Fitbit Charge HR has been launched for a couple of months now so this review might be old news for you. However, we bet that our review will stand out from the rest, as it is made based on a couple of months of daily usage experience with this device. If you are curious to learn how well it works, if it might help you improve your health and wellbeing, and whether it is a device that won’t cause any weird rashes and health problems while wearing it, then you should read this review before purchasing Fitbit Charge HR. There’s lots of ground to cover, so let’s get started:
Unboxing the Fitbit Charge HR
The packaging used for the Fitbit Charge HR is very similar to that of other Fitbit devices. You can easily see the device as well as its most important specifications.
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On the back of the box you will find more details about all its major features, in several languages.
When you open the box, you will find the Fitbit Charge HR, a wireless sync dongle, the charging cable, the warranty and a quick setup guide.
Now that you got an idea of how this device looks, let’s take a look at what it has to offer in terms of specifications:
First of all, the Fitbit Charge HR comes in three sizes: small, large and extra-large. In order to correctly choose the size that fits you, you should read this guide. The device has some degree of water resistance but it can only take small quantities of water, like sweat, rain and water splashes. You can’t swim with it, take a shower or wash the dishes while wearing it. You must take it off during such activities.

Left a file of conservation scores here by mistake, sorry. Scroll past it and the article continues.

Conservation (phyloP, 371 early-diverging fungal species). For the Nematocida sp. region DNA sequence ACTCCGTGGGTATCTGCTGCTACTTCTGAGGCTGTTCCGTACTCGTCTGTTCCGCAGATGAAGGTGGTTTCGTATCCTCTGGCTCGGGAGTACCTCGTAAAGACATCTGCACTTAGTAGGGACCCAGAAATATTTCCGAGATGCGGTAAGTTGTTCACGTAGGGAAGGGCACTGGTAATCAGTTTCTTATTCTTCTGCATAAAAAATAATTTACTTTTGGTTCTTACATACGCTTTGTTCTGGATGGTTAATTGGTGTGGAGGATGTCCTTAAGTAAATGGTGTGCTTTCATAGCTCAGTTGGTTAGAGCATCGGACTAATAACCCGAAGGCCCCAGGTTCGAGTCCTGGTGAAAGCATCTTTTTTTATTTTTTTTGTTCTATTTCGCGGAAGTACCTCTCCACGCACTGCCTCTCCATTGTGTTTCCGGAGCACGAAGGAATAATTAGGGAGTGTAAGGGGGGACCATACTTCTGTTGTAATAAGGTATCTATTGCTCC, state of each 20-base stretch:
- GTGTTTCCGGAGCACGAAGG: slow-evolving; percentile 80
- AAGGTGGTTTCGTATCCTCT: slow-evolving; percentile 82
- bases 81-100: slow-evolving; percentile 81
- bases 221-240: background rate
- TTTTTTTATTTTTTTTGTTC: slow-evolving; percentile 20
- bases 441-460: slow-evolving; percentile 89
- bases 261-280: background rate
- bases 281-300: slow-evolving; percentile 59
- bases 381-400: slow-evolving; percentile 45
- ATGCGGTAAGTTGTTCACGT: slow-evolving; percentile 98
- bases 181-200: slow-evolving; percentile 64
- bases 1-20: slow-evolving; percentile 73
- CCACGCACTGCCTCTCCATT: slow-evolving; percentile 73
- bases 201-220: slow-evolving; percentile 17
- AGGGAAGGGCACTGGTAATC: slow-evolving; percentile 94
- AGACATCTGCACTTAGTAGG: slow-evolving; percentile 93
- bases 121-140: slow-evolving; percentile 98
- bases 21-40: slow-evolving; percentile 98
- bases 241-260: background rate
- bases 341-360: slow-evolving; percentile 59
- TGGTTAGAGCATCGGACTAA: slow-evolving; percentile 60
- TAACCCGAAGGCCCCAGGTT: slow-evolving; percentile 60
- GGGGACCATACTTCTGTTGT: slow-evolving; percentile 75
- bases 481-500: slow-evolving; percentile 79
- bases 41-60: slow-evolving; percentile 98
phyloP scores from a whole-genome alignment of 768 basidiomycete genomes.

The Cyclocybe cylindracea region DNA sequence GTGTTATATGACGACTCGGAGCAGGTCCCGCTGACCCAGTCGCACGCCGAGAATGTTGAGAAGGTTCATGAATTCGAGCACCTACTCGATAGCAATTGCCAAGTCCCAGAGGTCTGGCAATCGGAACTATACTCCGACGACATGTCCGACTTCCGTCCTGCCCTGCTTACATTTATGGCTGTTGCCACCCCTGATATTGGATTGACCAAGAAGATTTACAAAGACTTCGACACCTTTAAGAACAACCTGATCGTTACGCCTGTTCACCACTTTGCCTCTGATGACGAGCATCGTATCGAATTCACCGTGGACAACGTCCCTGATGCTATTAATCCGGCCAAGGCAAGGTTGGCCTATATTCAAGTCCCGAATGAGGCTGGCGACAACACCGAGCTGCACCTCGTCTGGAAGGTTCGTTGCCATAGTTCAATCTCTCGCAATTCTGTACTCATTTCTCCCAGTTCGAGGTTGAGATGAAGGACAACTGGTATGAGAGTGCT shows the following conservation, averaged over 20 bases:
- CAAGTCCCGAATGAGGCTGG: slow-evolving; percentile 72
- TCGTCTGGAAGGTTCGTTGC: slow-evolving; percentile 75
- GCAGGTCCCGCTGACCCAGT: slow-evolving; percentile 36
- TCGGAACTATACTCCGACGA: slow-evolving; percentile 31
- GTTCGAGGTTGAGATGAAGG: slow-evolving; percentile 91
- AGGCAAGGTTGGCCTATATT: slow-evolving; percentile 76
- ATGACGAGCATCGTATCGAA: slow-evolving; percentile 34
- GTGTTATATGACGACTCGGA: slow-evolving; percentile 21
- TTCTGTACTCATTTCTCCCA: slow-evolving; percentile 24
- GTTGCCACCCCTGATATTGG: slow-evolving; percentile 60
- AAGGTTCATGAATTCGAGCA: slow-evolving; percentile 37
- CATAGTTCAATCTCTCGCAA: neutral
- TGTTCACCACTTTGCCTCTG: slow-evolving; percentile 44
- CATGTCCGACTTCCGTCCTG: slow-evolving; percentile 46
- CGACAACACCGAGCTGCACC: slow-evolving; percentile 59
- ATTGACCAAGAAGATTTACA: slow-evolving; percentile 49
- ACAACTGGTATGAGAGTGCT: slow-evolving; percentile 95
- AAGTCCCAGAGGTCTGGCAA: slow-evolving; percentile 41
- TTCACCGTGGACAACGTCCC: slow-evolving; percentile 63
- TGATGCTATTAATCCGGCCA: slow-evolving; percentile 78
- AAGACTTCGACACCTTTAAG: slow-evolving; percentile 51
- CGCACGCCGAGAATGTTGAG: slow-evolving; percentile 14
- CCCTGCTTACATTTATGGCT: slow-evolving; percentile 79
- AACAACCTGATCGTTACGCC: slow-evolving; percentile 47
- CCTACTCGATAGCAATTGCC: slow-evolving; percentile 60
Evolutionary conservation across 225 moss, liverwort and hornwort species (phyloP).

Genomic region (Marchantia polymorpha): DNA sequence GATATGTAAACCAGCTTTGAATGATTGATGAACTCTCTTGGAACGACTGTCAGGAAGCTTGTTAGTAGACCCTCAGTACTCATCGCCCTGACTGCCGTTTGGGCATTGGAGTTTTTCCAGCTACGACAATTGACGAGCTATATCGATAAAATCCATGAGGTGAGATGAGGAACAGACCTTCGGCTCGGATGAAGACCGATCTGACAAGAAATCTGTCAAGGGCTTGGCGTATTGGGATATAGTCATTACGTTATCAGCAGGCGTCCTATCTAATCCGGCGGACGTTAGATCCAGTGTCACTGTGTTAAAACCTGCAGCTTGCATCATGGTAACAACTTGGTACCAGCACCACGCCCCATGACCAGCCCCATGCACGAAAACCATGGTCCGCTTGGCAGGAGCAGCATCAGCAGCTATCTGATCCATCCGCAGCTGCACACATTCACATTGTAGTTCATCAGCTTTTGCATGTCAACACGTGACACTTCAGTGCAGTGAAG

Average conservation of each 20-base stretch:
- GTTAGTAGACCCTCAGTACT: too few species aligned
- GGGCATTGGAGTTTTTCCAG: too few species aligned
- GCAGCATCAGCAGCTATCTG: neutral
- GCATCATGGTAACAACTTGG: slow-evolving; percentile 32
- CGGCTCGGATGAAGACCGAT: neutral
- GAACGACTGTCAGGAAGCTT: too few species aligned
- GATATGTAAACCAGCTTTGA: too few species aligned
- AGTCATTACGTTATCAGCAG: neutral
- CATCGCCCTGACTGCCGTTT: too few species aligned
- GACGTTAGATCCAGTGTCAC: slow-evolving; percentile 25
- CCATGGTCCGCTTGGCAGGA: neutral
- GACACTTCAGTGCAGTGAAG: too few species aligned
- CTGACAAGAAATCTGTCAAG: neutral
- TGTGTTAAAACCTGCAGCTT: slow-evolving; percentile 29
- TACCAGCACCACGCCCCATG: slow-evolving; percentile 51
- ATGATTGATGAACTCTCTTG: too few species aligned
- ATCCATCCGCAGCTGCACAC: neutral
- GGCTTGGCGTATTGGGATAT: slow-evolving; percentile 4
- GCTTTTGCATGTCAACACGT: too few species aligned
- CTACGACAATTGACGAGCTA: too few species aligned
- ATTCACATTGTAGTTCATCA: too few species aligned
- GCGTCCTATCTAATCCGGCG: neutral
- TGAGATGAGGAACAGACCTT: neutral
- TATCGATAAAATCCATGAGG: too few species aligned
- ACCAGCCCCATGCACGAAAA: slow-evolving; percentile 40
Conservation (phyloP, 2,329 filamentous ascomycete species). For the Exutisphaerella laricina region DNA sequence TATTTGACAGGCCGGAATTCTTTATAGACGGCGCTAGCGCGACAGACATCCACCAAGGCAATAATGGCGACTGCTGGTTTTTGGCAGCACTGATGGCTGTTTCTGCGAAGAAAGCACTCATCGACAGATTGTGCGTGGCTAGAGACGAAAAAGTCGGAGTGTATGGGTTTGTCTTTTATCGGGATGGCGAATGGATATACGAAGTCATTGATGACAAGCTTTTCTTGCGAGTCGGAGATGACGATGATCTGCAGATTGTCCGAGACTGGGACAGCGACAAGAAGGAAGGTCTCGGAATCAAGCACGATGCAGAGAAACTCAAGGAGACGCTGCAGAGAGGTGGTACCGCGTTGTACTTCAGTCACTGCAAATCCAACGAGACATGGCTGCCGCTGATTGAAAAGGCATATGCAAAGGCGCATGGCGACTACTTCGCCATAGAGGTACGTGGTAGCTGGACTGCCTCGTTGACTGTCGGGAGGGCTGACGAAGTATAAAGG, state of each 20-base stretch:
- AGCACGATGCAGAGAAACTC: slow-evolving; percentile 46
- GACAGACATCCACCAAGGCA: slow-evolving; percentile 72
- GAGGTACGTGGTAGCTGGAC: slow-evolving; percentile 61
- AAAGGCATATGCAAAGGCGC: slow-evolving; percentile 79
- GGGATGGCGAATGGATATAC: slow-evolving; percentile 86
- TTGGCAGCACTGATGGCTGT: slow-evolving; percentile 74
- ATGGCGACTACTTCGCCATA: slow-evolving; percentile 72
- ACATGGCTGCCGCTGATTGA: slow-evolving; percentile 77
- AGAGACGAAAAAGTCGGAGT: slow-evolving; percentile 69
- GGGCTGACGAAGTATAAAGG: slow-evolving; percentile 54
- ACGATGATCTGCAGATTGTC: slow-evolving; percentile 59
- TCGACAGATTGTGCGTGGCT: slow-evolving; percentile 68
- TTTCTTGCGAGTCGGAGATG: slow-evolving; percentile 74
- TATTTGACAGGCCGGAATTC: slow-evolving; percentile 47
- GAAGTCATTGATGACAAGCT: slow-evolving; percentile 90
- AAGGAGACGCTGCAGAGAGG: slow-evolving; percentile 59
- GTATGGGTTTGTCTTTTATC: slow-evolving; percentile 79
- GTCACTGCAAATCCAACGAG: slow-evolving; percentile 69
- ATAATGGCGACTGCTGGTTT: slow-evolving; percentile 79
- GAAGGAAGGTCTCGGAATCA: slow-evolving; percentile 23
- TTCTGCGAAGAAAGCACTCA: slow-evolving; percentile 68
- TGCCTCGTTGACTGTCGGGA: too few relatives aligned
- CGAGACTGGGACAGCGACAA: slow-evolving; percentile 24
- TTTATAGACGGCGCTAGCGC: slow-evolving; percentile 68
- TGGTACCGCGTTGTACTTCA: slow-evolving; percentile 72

In terms of sensors, Fitbit Charge HR packs an optical heart rate monitor, a 3-axis accelerometer, an altimeter and a vibration motor.
The wristband is made of a flexible elastomer material similar to that used in many sports watches. Charge HR also has a surgical-grade stainless steel buckle. The device is available in five colors: black, blue, plum, tangerine and teal. Unfortunately, Fitbit offers pictures only for four of these colors, as you can see below.
The device has a simple OLED display that you can turn on by tapping on it or by pressing the button on its left. The promised battery life is up to 5 days and the charging time of one to two hours. In order to charge it, you must use the charging cable included in the package. You can’t use anything else for charging because this device has its own proprietary power jack.
In order to send and receive data to other devices, Fitbit Charge HR has a Bluetooth 4.0 radio transceiver. In terms of memory, the device can track up to 7 days of detailed motion data, up to 30 days of daily totals and heart rate data at 1 second intervals during exercise tracking and at 5 second intervals all other times. One area where the Fitbit Charge HR shines is its excellent device support. It offers apps for Windows, Android, iOS, Windows Phone and Mac. But more on that later in this review.
You can view the full set of official specifications, here: Charge HR Specifications.
Using the Fitbit Charge HR
The only complicated part of using the Fitbit Charge HR is setting it up. First, you need to create an account with Fitbit, then add your device and synchronize it for the first time. Before moving forward to using it, it is a great idea to set how you want it to work. This is done using one of the many apps that are available for it.
You should set things like: your main goal, what the display does when you tap on it, how you want Fitbit to track your heart rate, on which wrist you are wearing the device, how the device syncs, your weight, height, the units of measurement that you want to use, etc. The list is long and we strongly advise you to spend some quality time setting things up, otherwise you won’t be pleased with some of the results you will get.